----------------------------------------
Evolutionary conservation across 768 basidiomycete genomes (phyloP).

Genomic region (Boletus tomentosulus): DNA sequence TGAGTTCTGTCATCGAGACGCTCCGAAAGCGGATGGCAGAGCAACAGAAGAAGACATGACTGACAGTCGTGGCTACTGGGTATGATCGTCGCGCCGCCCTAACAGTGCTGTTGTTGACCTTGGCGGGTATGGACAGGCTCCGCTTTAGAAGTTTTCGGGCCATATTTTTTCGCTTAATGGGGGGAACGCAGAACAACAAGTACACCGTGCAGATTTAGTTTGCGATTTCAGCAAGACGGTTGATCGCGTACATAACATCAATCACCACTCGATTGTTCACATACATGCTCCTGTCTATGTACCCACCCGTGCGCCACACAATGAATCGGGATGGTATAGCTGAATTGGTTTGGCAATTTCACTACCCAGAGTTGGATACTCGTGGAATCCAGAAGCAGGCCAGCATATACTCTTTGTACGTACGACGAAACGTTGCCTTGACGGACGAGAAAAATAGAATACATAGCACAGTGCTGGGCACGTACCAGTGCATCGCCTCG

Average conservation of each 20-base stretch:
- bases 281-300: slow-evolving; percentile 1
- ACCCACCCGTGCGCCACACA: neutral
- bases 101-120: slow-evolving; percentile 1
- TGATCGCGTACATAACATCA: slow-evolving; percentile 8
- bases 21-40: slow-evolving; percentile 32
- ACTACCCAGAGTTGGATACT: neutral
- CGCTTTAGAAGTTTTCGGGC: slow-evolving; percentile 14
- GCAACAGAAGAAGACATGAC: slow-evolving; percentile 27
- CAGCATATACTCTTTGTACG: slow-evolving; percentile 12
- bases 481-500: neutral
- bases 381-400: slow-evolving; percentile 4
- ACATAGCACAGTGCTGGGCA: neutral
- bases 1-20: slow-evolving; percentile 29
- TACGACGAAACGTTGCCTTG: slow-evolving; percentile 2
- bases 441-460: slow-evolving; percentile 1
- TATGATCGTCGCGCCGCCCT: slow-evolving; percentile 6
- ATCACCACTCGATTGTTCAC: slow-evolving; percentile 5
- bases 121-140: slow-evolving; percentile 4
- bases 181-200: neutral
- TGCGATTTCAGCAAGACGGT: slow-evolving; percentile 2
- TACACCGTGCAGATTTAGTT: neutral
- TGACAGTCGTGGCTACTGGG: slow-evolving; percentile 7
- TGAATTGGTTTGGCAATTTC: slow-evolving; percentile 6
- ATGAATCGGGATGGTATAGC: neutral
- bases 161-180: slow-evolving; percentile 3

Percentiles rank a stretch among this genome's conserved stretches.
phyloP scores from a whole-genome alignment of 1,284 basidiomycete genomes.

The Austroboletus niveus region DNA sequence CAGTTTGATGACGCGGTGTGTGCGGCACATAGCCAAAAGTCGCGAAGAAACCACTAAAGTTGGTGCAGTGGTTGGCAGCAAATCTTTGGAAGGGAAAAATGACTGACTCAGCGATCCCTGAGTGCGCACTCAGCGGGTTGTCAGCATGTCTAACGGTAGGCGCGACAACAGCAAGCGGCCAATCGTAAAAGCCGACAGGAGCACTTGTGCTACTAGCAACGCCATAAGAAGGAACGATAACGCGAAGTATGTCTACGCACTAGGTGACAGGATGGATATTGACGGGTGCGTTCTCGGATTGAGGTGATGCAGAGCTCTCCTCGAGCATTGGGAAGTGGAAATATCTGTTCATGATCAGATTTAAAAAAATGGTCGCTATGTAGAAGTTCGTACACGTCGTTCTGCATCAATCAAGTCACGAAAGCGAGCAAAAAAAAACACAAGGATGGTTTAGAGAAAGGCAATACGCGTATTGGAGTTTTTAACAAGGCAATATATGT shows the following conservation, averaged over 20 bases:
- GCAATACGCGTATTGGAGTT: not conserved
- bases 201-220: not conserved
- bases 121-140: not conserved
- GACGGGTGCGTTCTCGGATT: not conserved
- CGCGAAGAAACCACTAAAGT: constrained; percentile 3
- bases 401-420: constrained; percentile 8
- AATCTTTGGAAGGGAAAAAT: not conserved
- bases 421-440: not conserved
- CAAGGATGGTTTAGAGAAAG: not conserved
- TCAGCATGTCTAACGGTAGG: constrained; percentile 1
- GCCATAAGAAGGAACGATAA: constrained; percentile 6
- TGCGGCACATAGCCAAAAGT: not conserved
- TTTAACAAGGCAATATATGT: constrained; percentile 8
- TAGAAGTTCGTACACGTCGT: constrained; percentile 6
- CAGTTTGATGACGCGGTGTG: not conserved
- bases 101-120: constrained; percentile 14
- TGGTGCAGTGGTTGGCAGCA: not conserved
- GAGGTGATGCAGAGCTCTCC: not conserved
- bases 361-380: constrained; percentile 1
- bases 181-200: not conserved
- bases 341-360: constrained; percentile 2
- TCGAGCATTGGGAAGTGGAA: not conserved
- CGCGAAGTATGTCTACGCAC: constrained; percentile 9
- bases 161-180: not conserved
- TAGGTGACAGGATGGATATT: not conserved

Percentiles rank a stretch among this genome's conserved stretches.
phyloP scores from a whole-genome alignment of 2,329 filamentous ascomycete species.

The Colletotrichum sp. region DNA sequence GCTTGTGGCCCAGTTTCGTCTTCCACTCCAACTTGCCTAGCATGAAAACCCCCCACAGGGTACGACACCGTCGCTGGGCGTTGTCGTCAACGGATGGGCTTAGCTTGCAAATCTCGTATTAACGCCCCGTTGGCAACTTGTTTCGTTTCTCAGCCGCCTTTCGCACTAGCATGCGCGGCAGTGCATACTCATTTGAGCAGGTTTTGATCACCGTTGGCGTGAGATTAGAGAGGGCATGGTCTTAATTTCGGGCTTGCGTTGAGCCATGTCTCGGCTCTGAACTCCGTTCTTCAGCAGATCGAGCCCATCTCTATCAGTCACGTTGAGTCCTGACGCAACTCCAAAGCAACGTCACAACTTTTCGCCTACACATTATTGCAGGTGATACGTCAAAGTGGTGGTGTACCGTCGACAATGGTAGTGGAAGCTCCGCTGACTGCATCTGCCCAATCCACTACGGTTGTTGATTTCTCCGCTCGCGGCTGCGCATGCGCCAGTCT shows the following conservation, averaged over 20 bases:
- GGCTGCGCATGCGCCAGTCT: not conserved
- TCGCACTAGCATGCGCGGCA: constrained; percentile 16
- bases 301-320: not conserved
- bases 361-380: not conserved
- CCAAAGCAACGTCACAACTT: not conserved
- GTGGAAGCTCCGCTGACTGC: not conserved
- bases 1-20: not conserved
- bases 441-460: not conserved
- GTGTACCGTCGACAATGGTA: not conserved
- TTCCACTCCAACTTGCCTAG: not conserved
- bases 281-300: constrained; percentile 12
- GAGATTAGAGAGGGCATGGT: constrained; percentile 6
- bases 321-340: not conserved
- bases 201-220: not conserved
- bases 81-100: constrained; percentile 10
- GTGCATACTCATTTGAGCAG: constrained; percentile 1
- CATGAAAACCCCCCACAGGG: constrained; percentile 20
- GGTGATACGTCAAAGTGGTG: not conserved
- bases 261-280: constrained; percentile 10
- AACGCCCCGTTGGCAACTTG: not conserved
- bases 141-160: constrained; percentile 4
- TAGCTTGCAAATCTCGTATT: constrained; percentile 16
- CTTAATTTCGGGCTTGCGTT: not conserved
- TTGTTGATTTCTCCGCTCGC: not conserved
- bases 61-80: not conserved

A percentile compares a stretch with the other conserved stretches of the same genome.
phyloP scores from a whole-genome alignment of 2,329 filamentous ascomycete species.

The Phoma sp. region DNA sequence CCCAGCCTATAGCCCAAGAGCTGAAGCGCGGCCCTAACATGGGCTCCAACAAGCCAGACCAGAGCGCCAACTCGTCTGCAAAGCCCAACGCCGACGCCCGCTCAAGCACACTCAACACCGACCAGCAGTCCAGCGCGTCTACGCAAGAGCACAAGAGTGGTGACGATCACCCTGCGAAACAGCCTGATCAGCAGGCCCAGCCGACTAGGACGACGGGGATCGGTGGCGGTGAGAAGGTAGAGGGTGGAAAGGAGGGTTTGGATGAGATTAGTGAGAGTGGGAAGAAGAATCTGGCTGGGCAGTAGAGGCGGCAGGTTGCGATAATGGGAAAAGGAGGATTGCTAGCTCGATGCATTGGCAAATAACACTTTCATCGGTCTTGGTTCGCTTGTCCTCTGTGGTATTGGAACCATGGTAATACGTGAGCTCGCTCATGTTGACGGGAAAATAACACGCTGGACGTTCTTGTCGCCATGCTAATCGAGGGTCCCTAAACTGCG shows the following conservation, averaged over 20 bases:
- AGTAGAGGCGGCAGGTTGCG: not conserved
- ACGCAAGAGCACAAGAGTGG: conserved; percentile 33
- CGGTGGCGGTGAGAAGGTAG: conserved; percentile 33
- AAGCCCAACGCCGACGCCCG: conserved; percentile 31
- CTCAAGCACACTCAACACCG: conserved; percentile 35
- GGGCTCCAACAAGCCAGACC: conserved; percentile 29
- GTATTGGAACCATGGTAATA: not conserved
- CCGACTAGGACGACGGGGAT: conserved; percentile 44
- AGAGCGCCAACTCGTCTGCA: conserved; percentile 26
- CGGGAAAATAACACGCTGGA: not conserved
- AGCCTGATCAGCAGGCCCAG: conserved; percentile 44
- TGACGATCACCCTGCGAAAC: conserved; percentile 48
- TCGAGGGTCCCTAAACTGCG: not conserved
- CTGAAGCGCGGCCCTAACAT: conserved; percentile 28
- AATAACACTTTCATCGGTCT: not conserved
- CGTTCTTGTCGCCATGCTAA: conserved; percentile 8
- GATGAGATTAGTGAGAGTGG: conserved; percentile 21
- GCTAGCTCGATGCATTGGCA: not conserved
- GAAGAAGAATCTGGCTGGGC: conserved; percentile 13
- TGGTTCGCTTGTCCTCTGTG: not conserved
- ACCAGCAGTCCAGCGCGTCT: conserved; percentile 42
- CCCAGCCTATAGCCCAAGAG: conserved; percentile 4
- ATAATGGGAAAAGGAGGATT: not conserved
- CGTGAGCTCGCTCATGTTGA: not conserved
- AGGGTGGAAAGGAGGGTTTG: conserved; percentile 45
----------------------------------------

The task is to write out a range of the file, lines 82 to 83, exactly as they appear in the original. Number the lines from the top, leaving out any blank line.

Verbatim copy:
- CTTAATTTCGGGCTTGCGTT: not conserved
- TTGTTGATTTCTCCGCTCGC: not conserved